Rumor Patrol: More Apple Data Centers?

While Facebook is busy sharing its data center design with the world, Apple continues its silence about plans for its new facility in Maiden, North Carolina. The information void opens the door to speculation about the applications and services that Apple might support with its 500,000 square foot iDataCenter. Securities analysts are now driving some of the juiciest rumors about what Apple may be planning.

Analysts at Jeffries & Co. are predicting that Apple will build additional data centers in the U.S. and Europe to support a global streaming video service to compete with Netflix and YouTube. Jeffries analyst cites expansion reports about Apple’s North Carolina facility (documented n detail at the Apple Data Center FAQ) and references third-party reports that “that plans for data center builds in other parts of the U.S. and Europe are accelerating meaningfully. Misek cannot trace the owner of these others back to Apple, but believes “the specs to be similar”  to the Maiden project.

As we’ve noted several times previously, it’s likely that Apple will build at least one other large data center complex to provide backup capabilities for the facility in North Carolina. Most major Internet companies have major hubs on both coasts, which helps with content delivery and also provides the ability to keep copies of critical data “out of region” so that a single natural disaster wouldn’t threaten the survival of the data.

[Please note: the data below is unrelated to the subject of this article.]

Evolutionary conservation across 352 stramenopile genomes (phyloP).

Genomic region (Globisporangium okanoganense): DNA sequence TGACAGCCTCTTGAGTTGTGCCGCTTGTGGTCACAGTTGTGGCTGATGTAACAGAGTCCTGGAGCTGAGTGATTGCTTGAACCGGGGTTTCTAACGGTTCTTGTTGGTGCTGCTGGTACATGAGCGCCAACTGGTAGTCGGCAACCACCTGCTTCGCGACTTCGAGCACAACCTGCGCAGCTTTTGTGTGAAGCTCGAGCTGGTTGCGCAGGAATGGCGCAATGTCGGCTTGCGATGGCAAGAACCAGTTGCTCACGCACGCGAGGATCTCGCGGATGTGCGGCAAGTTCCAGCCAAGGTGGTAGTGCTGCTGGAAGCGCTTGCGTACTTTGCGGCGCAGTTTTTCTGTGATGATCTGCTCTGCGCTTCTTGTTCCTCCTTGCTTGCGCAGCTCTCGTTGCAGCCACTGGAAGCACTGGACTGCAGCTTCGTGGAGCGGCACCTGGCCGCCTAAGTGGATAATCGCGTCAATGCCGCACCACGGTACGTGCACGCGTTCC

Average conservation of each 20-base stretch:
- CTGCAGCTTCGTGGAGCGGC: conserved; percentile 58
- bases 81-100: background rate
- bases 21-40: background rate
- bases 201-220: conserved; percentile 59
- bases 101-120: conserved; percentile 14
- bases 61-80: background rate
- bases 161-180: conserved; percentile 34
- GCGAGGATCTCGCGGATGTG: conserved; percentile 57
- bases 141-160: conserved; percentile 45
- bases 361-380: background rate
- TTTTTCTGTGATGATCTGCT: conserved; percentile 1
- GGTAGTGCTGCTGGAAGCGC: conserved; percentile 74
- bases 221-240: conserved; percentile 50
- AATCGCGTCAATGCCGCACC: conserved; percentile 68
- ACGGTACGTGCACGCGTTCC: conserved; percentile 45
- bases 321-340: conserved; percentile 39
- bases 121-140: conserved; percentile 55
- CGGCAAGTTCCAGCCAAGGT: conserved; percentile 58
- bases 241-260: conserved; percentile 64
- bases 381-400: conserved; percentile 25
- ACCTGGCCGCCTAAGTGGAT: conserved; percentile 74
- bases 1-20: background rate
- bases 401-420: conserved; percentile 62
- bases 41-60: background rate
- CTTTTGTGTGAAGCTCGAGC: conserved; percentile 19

But there’s a big leap between an East-West bi-coastal data center strategy – like the one Facebook is using to support 600 million global users – and the need for a global fleet of “super data centers.” But Apple’s aura rarely leads to rumors that it is about to do anything modest.

Here’s a “grain of salt” warning to keep in mind when reading about the Apple speculation. It used to be that data center mystery projects were always rumored to be Google. Nowadays, any “codename” projects are often attached to Apple. It’s never assumed to be the phone company – and yet Verizon emerged as the stealth client for several codename mega-projects that are now either dead or in limbo after Verizon’s acquisition of  Terremark.

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About the Author

Rich Miller is the founder and editor at large of Data Center Knowledge, and has been reporting on the data center sector since 2000. He has tracked the growing impact of high-density computing on the power and cooling of data centers, and the resulting push for improved energy efficiency in these facilities.

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